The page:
NEWS

Prosecutors give up pursuit of death penalty for Angela Johnson

She was convicted of five counts of aiding and abetting murder in one of the most horrific crime sprees in Iowa

FILE - In this Nov. 16, 2005, file photo Angela Johnson is lead to a hearing at the Federal Courthouse in Cedar Rapids, Iowa. Johnson was convicted in 2005 in the drug-related slayings of three adults and two children in 1993  near Mason City. A federal judge, citing errors by her attorney’s, tossed out her death sentences cut upheld her convictions on Thursday, March 22, 2012. (The Gazette, Jim Slosiarek, File)
FILE - In this Nov. 16, 2005, file photo Angela Johnson is lead to a hearing at the Federal Courthouse in Cedar Rapids, Iowa. Johnson was convicted in 2005 in the drug-related slayings of three adults and two children in 1993 near Mason City. A federal judge, citing errors by her attorney’s, tossed out her death sentences cut upheld her convictions on Thursday, March 22, 2012. (The Gazette, Jim Slosiarek, File)

Federal prosecutors will not seek the death penalty against the woman who helped Dustin Honken kill five people in 1993, according to a court document filed Wednesday in federal court.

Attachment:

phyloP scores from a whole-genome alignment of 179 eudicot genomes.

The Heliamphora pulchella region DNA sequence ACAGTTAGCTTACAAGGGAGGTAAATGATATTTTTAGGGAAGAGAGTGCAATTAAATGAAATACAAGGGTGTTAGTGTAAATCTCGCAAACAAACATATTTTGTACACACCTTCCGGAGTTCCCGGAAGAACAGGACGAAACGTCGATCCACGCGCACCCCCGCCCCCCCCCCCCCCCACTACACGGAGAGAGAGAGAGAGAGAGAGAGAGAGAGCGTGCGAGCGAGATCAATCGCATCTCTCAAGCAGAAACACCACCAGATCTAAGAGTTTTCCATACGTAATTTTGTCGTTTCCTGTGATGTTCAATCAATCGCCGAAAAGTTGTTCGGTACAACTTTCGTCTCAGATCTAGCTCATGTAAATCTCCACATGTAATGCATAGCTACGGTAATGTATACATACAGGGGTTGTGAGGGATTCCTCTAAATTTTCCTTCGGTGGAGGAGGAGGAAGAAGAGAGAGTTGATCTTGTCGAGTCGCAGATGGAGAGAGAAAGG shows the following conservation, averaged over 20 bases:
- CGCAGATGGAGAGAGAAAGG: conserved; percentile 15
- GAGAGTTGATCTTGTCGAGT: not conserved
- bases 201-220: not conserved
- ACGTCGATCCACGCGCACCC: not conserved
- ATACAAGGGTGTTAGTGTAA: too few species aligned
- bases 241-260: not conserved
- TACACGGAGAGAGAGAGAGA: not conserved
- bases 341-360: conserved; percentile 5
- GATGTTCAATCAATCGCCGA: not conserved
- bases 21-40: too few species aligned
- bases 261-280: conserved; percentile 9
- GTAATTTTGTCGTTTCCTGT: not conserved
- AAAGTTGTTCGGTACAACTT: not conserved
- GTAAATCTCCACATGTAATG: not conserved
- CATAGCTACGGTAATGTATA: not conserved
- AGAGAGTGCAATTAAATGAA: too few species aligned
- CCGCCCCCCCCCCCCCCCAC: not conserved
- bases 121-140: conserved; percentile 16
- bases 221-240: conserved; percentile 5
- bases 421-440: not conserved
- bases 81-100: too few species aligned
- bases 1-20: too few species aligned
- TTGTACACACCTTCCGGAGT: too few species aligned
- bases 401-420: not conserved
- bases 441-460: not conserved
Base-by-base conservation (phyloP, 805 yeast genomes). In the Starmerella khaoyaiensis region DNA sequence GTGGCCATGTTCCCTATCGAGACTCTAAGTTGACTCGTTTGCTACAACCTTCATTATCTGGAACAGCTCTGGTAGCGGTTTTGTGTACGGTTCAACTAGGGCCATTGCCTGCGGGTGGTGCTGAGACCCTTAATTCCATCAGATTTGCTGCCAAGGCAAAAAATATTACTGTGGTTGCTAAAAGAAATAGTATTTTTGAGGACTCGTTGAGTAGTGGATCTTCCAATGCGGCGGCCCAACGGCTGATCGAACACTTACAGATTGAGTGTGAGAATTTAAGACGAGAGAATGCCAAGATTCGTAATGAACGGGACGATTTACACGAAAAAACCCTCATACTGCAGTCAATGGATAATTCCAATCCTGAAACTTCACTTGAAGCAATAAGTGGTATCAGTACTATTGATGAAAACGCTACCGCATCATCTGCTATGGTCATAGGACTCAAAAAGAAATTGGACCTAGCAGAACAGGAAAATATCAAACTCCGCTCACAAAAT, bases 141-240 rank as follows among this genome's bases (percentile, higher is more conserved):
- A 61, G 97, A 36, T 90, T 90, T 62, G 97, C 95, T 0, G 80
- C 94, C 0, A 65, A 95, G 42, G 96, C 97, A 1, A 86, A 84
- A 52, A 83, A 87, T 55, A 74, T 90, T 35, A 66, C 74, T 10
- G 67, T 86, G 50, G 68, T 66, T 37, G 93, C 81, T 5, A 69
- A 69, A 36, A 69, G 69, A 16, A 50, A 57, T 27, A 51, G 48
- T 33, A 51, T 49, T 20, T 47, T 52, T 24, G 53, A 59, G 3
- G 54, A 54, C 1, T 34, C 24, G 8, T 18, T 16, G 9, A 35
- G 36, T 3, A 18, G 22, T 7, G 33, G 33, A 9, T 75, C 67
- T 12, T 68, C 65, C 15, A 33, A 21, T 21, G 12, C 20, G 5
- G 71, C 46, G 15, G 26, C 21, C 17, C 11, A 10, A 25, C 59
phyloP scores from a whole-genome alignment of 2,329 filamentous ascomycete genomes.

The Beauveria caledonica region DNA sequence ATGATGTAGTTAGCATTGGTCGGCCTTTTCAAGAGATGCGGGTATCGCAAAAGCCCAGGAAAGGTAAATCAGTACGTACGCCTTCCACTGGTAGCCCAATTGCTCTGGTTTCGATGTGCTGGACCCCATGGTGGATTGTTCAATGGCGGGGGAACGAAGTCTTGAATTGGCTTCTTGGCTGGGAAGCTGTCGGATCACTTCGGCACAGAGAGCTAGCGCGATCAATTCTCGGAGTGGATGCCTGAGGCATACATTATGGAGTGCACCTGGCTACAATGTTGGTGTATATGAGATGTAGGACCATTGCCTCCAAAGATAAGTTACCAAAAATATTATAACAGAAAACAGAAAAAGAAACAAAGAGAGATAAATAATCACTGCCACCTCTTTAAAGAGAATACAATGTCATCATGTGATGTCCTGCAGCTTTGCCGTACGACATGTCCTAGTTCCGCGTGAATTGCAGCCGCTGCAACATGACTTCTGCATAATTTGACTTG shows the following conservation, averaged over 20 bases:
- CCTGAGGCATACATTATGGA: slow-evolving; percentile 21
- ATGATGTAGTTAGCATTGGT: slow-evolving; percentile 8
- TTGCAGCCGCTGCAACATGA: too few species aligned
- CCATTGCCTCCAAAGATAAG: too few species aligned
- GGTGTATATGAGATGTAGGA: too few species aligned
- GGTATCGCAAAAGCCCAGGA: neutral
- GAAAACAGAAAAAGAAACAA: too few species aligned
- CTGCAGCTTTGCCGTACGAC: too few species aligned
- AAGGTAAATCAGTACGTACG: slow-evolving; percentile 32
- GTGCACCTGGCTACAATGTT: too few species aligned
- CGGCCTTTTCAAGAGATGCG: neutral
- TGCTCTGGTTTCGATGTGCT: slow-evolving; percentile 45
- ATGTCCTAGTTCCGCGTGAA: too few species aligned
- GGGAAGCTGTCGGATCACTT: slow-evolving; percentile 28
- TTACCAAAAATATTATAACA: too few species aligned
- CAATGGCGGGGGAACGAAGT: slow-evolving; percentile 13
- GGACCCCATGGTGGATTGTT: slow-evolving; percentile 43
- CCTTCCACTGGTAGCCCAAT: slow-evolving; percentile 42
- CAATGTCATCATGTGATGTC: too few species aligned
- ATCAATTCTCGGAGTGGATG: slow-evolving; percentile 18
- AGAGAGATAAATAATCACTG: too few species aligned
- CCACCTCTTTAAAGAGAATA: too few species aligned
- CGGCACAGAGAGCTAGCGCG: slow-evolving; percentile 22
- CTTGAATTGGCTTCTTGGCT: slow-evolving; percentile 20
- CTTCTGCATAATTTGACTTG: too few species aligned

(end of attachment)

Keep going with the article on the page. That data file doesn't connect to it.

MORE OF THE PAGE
Angela Johnson will likely be sentenced to life in prison without parole after Wednesday’s filing. She was convicted of five counts of aiding and abetting murder in one of the most horrific crime sprees in Iowa. Prosecutors didn’t explain the decision to withdraw the death penalty in the court document.

Honken, who was known as a methamphetamine kingpin, and Johnson killed three adults and two children in an attempt to prevent a federal investigation into his sophisticated, multistate drug business.

The victims were two former dealers for Honken who turned informants, one of their girlfriends, and her two children, ages 6 and 10, who were home when Honken and Johnson came to find the dealers, according to trial testimony.

Johnson was sentenced to death following her trial in 2005 but a federal judge tossed out the sentence and ordered her to be resentenced after finding flaws in her defense team. She would have been the first woman sentenced by a federal court since the 1950s.